Trends at ESPEN 2020
The continuous development of medical nutrition. We share the key topics at ESPEN this year.
28 Oct 2020
Last month the NZMP team was present at the Virtual European Society for Enteral and Parenteral Nutrition (ESPEN) congress, both to present our portfolio of offerings and to review the new innovations in medical nutrition.
Staying up to date and connected with our key opinion leaders is important to us, to ensure we continue to be at the leading edge for Medical Nutrition solutions.
Developments in the health care setting in the past year have been tremendous with Covid-19 and ICU care taking the spotlight at all levels, including the programme at ESPEN.
Nutrition management of the ICU patient was a key topic, but there were novelties to be seen in other disease areas as well. Below, a shortlist of our interests.
Personalization of nutrition
Methodology to assess nutrition requirements got the attention it deserves in the programme. In an era where personalization is growing in patient care, the need for easy-to-use, valid methods are even more relevant.
Good nutrition management has shown to provide better health outcomes in treatment. The growing body of scientific studies in the field of nutrition compounds each year, enabling expert groups to build robust guidelines for various patient groups.
These guidelines served as the basis for Covid-19 patients. Another spotlight was put on telemedicine or patient care without the personal and physical interaction between clinician and patient. Although not new, this element of patient care has made a leap into the future in 2020.
How this way of treatment will further develop and what challenges and opportunities it will bring is not yet clear, but it is an opportunity for refining the patient journey and providing optionality aligned to patient requirements in the full treatment process – including nutrition.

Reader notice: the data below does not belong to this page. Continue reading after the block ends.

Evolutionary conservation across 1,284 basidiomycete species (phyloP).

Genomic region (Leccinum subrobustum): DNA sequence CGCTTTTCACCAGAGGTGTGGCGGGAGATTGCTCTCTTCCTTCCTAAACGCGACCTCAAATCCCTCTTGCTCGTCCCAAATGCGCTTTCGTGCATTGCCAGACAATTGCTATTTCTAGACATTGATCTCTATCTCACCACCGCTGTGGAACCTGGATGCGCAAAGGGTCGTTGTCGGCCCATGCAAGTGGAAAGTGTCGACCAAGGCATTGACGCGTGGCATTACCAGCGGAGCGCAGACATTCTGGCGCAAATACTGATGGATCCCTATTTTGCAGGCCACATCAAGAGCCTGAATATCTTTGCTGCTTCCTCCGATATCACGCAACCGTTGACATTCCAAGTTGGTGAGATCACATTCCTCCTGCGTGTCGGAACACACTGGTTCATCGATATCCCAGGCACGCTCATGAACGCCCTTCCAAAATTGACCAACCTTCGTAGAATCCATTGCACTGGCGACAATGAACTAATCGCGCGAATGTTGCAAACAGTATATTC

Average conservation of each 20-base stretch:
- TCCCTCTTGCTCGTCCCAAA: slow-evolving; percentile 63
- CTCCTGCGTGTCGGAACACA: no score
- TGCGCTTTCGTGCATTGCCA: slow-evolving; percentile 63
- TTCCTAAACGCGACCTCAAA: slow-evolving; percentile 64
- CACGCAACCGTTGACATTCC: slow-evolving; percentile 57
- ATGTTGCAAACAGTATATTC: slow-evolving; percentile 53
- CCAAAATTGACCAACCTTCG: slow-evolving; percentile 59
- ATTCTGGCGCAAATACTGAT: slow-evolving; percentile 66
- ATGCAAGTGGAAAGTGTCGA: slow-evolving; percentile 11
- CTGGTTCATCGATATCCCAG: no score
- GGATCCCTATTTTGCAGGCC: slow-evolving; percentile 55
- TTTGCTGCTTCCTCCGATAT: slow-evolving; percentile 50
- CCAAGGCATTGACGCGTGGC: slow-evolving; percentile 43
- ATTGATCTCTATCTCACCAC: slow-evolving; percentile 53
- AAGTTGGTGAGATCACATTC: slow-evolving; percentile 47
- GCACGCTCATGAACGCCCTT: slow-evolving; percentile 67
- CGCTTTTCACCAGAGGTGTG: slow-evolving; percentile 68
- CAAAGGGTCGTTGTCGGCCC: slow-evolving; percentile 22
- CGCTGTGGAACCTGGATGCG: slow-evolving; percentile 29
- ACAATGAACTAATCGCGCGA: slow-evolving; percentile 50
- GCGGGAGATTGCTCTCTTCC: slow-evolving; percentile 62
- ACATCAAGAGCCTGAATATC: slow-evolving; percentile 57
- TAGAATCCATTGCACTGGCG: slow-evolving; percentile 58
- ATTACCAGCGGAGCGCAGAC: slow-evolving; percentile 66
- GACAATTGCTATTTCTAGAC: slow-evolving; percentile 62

Stronger outcomes in the Intensive Care Unit (ICU)
Several recent studies have shown the benefits of providing energy and protein in the right amounts and at the right time to patients in the ICU. In this situation, nutrient requirements are high and normal eating patterns hugely disturbed.
Several presentations showcased recent studies in this area – there was clear link between energy and protein intake, and outcomes, including mortality.
There were several studies presented on the additional protein requirements starting at day 4 and the possible nutritional strategies to achieve sufficient protein intake preferably using the oral route of whole proteins.
Whey with it’s naturally high leucine content which is a key trigger for muscle protein synthesis might be a preferred source for patients.
Download our whitepaper to learn more about the role leucine plays to trigger muscle synthesis
Focus on cancer
This year was the launch of ‘Europe’s Beating Cancer Plan’ showing the importance of this disease and it’s societal impact. The expectation is that cancer cases could double by 2035 and become the leading cause of death in Europe.
Malnutrition is a key factor in hospital outcomes and in chronic diseases and cancer treatment is more successful if weight and muscle loss can be avoided. Cancer-specific cachexia is even more challenging and nutritional guidelines have a lot of attention.
Sufficient proteins are a key element in the treatment and increased intake can come from various sources, from adapting the foods in the diet but also using oral supplements which can be full ONS to provide energy and proteins, or a modular format focussing on proteins alone.
Sarcopenia has a lot of attention and as it is a relevant marker for health outcomes and even mortality, this aligns with expectations. A new topic that will require more attention in the future is that of the obese sarcopenic patient.
If not properly assessed, the body size of these patients can easily mislead the hospital care teams, letting the patient go unnoticed as malnourished and therefore without proper nutritional care.
So far sarcopenic obesity doesn’t have its own individual guideline but during a session discussing the treatment for malnutrition, sarcopenia and cachexia it became clear that the time for such a guideline has come.
So far sarcopenic obesity doesn't have its own individual guideline... the time for such a guideline has come.
Studies on weight loss while retaining muscle mass in obese subjects have used the combined strategy of higher protein – lower energy diets with exercise programmes showing good results.
About the author
Jacqueline van Schaik
Jacqueline has a MSc in Human Nutrition, Marketing and Consumer Science. She is the Lead Nutritionist for the Medical and Healthy Ageing Functional Nutrition Unit.